Jewish History Blog

Black Friday

Black Friday Shopping Madness

Black Friday Shopping Madness

In the United States, the day after Thanksgiving is called Black Friday because the stores have the largest volume of sales for the year, and the merchants are therefore “in the black” as far as their ledgers are concerned, while otherwise they could be in the red with negative balances and sparse sales.

 

On Black Friday of 2008, a large retailer advertised that it was going to sell large screen TV sets at a considerable reduction in price. The store would open its doors at 6AM to accommodate the expected large crowds of bargain hunters. And indeed, at 6 AM, a poor, hapless part-time employee opened the doors to a waiting horde of shoppers. The mob of shoppers surged forward, pushing him to the ground and trampling over him. Ignoring him on the ground, they just grabbed their TV sets. Paramedics were called to revive him, but he died anyway. To those shoppers, the value of a human life was less than that of a flat screen TV set purchased at a bargain price.

 

On that very same Black Friday, there was a massacre of innocents by fanatical Moslems in Mumbai, India. There, too, human life was of no value. There was no strategic or tactical gain from the attack, just as there was none in the recent attacks in Paris. It was just cold-blooded, indiscriminate murder.

 

The trend in our current times is to try to discover the motives that drive people to kill other people. In these three cases, the victims were unknown to their killers. Their fault lay in being of a certain race, nationality, religious belief, or, unfortunately, being in the wrong place at the wrong time.

 

There are no more good guys and bad guys left in our world. Moral equivalency reigns supreme. We should no longer punish or forcibly defend ourselves against the murderers. Rather, we should attempt to understand them, sympathize with them and then they will become docile and peaceful people. This Alice in Wonderland view of the world prevails in much of academia, media and government.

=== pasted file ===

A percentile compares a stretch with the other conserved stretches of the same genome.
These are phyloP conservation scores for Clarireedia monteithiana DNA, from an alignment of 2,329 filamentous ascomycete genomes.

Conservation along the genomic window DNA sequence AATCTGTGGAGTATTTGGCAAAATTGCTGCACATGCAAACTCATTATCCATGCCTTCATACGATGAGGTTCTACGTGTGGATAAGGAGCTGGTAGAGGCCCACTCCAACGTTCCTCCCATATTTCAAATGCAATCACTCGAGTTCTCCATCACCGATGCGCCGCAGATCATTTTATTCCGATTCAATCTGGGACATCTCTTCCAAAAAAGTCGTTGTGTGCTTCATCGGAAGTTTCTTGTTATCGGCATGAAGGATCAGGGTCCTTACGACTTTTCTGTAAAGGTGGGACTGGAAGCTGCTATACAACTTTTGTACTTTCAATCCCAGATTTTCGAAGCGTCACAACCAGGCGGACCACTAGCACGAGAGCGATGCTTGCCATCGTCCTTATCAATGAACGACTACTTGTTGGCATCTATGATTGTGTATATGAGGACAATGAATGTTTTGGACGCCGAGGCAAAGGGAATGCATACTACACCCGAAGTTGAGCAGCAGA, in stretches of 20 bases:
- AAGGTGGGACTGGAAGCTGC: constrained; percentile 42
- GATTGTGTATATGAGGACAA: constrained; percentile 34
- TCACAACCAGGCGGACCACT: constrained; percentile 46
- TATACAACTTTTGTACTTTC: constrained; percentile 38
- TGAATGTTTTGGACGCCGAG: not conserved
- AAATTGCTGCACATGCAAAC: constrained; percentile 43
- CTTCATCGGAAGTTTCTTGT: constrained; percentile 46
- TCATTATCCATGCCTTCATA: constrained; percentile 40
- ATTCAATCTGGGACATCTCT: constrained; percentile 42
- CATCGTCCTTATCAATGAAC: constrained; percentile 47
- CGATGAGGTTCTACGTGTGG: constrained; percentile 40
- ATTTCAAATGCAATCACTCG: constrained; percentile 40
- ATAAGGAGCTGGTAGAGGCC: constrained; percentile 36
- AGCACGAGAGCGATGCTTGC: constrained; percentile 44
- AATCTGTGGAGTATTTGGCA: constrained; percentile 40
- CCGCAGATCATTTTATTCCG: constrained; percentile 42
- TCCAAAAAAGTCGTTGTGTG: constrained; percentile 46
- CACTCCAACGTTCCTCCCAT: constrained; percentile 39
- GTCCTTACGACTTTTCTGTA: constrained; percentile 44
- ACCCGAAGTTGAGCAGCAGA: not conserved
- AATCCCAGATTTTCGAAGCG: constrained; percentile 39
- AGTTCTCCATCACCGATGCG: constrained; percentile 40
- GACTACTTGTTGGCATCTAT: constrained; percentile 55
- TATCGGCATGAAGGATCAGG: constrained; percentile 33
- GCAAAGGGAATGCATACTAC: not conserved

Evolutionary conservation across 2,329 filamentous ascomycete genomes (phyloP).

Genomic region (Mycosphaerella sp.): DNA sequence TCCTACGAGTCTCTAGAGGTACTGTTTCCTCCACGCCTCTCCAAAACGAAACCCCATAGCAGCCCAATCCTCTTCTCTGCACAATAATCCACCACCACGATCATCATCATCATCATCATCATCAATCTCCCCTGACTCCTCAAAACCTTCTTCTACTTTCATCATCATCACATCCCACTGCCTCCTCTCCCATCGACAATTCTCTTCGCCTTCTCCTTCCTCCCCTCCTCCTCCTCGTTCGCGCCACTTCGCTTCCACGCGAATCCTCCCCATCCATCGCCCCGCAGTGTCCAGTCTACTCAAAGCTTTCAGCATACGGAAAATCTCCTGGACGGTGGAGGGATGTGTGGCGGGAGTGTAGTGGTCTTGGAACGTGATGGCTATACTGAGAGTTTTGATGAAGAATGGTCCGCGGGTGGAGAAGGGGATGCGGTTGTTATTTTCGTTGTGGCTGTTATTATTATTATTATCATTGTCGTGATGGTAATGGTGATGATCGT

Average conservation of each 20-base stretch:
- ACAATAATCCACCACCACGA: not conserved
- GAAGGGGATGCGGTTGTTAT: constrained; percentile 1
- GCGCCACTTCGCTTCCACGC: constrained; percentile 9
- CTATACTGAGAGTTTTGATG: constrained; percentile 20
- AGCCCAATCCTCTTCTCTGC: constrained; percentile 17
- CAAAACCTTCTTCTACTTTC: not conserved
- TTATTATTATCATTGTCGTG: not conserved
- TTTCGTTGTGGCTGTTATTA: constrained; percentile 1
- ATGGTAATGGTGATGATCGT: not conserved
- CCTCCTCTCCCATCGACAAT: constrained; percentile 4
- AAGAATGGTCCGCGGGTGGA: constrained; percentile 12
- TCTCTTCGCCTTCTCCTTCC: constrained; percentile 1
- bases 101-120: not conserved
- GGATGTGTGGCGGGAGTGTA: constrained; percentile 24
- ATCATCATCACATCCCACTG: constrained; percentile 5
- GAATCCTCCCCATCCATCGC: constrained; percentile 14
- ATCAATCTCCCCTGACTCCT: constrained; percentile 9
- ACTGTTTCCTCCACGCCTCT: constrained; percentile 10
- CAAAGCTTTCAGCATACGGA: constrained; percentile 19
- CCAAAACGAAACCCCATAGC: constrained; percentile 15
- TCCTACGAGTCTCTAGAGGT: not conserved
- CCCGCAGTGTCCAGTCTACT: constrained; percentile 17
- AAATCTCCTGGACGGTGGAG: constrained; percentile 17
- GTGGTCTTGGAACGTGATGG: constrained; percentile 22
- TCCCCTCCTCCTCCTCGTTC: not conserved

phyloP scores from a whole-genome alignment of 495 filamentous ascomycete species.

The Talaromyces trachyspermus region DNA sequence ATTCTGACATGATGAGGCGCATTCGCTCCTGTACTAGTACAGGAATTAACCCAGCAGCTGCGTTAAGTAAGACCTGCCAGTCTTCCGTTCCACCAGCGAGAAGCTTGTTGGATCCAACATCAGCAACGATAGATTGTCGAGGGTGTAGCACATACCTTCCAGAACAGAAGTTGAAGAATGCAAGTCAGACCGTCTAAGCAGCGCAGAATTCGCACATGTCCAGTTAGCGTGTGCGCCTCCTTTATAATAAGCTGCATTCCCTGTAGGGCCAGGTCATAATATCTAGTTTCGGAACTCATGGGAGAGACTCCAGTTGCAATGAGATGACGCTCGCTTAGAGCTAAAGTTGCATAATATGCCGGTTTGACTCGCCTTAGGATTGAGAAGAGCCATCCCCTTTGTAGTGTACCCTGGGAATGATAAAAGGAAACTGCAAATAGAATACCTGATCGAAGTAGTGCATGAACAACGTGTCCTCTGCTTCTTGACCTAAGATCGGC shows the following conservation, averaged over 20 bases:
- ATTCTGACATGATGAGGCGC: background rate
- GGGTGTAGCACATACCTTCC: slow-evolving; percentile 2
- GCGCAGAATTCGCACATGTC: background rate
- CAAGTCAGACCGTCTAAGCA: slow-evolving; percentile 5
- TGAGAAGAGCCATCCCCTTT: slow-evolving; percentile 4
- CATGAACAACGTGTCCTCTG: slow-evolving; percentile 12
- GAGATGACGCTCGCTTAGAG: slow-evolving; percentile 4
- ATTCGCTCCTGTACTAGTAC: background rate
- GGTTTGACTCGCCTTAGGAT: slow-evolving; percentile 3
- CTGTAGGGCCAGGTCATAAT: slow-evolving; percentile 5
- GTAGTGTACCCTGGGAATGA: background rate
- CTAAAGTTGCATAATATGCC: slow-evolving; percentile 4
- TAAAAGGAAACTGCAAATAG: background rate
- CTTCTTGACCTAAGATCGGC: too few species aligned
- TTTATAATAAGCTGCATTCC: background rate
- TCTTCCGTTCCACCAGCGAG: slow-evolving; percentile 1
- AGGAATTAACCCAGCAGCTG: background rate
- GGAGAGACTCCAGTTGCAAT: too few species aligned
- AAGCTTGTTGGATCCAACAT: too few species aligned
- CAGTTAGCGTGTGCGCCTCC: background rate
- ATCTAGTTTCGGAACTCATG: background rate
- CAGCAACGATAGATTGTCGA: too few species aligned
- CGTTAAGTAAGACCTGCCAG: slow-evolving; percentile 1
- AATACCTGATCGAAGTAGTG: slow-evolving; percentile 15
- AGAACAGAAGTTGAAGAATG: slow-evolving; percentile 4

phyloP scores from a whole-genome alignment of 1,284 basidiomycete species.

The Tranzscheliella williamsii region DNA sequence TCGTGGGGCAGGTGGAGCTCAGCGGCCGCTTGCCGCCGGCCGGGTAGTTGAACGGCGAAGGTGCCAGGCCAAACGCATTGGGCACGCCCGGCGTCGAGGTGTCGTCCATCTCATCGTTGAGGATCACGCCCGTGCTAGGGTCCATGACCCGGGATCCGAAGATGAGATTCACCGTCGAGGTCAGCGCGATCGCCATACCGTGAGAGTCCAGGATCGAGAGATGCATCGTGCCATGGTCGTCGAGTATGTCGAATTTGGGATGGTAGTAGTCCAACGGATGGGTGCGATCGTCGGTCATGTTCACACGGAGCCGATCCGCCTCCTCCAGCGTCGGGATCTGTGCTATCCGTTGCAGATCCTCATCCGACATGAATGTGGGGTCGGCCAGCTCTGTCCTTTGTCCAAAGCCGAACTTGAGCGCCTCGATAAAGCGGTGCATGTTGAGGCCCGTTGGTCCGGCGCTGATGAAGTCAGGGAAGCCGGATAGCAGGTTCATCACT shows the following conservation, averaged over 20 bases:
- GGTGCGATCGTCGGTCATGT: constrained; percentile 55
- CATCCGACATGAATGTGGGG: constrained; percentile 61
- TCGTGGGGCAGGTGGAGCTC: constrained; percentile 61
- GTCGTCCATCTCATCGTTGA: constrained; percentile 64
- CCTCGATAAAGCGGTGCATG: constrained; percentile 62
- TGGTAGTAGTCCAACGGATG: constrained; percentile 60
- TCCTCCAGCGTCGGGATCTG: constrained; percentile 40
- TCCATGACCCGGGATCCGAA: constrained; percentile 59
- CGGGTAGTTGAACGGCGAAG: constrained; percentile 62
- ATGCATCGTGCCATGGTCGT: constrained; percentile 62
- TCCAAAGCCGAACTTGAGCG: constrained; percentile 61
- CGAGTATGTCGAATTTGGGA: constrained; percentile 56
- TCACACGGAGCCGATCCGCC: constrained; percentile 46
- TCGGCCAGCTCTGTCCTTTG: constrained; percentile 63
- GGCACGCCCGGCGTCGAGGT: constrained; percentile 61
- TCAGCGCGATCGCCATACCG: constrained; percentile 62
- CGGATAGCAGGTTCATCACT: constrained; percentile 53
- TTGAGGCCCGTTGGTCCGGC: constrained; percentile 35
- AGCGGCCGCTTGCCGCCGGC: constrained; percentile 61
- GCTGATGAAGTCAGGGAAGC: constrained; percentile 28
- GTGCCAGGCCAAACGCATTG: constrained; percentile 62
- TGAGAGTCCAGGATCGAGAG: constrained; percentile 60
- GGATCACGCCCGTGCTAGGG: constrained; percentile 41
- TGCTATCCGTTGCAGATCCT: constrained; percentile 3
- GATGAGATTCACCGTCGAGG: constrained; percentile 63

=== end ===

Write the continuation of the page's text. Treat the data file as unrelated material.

The European Union is busy labeling Israeli products while Europe is under siege from migrants, bombings, and a culture war. Talk about misdirected priorities and inimical policies. But this is almost what can be expected from a society that “understands” murderers and evades its responsibilities to the victims.

 

All pacifist philosophies throughout the ages have run aground on the shoals of irrational hatreds. It is the tragedy of human history that hatred destroys all human values, and certainly any sort of reverence for human life or the right of the “other” to also live unharmed.

 

To educate a new generation to arise and forego ancient hatreds is a challenging goal. But unless it is attempted, tragedies like Mumbai, Paris, Mali will, God forbid, continue to recur. All of history testifies to the truth of this. Greed, hatred, and their associated vices and evil truly drive people out of this world. The tragedy is that the victims of these weaknesses of character and behavior are also removed from this world. Perhaps we should stay aware of this so that this year will be a different, more peaceful Black Friday.

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Posted in:
American Jewish history, Ethics, Spirituality
by
Rabbi Berel Wein
  • Comments Off on Black Friday
  • November 27, 2015

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